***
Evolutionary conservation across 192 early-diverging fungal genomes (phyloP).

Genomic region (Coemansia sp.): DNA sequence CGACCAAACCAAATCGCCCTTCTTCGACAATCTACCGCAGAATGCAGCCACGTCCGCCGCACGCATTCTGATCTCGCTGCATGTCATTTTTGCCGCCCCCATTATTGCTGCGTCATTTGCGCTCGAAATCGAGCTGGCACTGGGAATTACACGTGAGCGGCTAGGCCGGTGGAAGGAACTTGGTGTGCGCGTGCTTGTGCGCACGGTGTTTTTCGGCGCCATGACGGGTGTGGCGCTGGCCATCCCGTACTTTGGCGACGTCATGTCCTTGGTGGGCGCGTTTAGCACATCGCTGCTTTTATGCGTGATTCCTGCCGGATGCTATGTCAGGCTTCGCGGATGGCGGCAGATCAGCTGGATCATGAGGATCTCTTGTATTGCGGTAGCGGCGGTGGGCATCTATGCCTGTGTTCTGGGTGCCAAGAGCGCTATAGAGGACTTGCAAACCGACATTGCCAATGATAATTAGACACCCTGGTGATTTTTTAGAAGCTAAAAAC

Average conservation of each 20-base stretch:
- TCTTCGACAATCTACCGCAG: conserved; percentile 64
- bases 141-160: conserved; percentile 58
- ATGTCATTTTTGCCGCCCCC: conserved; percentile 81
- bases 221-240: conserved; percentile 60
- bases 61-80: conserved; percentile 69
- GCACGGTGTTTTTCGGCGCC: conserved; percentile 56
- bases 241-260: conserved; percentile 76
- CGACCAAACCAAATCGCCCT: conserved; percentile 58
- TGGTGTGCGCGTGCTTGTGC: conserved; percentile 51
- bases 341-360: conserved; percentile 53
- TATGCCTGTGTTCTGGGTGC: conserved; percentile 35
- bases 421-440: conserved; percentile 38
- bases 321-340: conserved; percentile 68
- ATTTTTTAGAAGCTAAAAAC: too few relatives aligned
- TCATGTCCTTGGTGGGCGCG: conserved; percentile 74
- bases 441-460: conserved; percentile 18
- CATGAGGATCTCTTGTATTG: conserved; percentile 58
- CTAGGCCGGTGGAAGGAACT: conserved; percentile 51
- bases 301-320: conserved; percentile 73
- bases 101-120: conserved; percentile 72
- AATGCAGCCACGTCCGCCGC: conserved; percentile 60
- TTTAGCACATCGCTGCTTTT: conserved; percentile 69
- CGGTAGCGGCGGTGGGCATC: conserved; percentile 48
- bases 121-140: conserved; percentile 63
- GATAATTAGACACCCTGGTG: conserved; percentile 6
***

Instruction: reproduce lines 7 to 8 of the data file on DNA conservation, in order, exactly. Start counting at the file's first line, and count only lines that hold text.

- bases 221-240: conserved; percentile 60
- bases 61-80: conserved; percentile 69